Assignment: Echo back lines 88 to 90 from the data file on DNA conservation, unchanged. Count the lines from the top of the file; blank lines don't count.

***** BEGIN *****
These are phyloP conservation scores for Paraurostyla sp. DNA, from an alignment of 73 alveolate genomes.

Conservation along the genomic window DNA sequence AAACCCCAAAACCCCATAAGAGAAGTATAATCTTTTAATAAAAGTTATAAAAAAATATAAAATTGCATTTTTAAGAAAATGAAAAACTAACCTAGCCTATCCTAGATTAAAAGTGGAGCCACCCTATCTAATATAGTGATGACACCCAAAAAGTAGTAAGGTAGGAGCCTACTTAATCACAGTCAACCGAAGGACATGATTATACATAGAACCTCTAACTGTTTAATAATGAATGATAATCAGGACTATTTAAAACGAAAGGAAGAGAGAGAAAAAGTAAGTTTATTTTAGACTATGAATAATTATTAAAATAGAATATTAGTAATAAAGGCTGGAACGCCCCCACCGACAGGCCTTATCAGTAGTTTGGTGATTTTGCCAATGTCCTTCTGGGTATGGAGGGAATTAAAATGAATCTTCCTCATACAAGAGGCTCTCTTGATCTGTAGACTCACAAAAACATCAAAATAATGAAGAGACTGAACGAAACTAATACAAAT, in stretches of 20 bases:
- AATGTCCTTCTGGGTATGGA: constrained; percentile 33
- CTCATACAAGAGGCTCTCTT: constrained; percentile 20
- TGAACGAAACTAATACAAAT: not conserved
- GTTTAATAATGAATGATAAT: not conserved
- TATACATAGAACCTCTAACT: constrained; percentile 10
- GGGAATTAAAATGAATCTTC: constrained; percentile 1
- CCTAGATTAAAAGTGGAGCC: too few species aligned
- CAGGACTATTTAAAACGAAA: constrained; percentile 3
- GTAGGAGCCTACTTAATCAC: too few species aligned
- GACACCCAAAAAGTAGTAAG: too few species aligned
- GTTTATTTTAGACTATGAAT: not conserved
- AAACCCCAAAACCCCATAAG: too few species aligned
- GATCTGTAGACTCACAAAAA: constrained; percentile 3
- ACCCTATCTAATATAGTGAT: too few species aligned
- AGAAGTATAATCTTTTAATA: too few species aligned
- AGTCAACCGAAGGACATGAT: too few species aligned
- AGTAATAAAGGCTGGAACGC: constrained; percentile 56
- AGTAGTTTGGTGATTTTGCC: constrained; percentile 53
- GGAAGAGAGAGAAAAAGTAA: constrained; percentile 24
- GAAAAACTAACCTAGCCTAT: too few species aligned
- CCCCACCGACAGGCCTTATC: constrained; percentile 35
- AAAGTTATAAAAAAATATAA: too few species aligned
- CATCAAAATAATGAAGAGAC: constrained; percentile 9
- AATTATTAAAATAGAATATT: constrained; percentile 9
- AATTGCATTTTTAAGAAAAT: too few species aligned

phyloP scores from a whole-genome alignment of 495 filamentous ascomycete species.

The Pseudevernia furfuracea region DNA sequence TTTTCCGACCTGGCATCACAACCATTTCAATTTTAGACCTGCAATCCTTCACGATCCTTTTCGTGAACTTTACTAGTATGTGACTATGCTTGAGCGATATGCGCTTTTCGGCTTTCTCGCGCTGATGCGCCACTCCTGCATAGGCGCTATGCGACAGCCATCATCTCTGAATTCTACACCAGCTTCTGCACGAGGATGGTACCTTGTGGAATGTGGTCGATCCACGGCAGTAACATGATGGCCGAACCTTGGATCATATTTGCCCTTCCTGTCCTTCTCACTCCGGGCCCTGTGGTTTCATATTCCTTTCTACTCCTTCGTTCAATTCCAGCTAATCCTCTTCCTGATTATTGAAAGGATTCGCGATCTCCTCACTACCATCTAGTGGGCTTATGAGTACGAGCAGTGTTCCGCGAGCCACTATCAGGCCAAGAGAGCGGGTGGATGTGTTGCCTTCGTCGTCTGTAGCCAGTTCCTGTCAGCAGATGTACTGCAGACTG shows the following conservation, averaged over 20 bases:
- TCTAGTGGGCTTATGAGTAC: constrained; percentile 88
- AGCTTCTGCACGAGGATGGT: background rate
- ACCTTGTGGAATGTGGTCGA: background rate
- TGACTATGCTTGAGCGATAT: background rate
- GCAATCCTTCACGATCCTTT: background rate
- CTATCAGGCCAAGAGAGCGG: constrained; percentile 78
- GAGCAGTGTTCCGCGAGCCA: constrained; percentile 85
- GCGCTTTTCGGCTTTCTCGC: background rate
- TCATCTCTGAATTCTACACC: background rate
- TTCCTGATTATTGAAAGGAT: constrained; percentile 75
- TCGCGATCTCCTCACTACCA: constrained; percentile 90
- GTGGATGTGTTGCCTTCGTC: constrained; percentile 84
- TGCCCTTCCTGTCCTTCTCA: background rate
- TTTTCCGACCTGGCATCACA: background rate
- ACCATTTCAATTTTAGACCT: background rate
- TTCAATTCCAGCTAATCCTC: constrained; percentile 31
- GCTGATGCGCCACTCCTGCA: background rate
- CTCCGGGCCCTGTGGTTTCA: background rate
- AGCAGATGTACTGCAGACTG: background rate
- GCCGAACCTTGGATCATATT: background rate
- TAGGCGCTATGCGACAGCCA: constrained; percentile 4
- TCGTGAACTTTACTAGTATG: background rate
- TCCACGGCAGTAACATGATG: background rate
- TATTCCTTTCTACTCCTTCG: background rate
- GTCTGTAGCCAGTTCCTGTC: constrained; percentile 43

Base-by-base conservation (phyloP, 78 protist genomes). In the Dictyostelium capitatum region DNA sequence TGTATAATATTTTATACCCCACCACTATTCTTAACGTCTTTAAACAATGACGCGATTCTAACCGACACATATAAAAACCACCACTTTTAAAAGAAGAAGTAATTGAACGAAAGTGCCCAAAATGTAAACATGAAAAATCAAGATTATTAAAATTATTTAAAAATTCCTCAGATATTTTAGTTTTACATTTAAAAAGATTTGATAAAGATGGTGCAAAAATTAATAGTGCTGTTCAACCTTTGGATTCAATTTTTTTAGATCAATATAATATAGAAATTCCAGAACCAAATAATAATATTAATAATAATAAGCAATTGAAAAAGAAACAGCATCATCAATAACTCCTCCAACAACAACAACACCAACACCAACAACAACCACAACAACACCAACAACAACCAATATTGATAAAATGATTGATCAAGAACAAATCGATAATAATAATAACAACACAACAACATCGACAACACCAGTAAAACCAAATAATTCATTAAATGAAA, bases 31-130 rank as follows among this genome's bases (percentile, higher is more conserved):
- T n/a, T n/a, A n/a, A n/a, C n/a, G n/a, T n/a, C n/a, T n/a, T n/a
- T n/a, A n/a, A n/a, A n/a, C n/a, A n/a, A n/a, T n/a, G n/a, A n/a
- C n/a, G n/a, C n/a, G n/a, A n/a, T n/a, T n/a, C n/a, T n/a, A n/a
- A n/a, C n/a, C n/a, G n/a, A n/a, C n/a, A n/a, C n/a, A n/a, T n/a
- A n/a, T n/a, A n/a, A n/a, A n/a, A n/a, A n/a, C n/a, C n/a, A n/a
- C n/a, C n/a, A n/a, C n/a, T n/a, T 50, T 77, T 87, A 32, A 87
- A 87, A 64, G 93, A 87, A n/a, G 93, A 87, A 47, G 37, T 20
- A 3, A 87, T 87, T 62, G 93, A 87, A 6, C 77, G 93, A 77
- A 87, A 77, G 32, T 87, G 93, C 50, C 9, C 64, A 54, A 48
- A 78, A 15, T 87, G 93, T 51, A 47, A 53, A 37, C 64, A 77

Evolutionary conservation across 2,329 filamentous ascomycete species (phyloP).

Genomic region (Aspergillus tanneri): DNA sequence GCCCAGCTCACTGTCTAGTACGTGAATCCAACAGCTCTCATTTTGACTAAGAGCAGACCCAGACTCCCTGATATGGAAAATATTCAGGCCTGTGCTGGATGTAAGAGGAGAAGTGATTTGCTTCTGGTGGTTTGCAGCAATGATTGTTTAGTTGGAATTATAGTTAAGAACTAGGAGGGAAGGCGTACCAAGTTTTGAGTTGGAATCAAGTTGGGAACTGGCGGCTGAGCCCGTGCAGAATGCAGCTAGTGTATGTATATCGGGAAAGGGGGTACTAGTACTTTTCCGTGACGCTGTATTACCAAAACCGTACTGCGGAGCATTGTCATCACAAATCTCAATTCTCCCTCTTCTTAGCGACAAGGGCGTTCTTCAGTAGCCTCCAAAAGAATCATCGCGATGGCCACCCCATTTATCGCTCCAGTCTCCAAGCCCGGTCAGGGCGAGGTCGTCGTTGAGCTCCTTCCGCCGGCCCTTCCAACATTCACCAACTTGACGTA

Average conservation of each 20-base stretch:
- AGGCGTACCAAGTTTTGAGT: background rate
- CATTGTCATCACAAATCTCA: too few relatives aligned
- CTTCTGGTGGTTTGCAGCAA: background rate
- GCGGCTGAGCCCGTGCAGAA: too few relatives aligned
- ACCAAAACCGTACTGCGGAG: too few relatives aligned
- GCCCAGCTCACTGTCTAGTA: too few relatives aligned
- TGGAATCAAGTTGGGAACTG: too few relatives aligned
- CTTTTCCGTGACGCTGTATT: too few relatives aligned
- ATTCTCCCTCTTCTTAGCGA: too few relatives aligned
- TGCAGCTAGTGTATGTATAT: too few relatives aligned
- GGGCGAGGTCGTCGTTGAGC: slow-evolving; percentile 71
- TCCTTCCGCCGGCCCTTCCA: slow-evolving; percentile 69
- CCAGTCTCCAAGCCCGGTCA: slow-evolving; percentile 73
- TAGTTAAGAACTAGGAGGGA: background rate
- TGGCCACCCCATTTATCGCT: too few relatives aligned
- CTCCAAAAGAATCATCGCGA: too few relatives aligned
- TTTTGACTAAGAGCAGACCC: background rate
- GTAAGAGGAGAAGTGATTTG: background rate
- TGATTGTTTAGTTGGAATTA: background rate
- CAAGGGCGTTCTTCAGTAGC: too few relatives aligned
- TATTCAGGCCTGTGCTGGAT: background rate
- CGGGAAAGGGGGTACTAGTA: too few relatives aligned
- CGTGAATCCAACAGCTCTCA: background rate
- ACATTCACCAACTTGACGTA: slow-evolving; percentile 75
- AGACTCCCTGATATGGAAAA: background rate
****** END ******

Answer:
- CAAGGGCGTTCTTCAGTAGC: too few relatives aligned
- TATTCAGGCCTGTGCTGGAT: background rate
- CGGGAAAGGGGGTACTAGTA: too few relatives aligned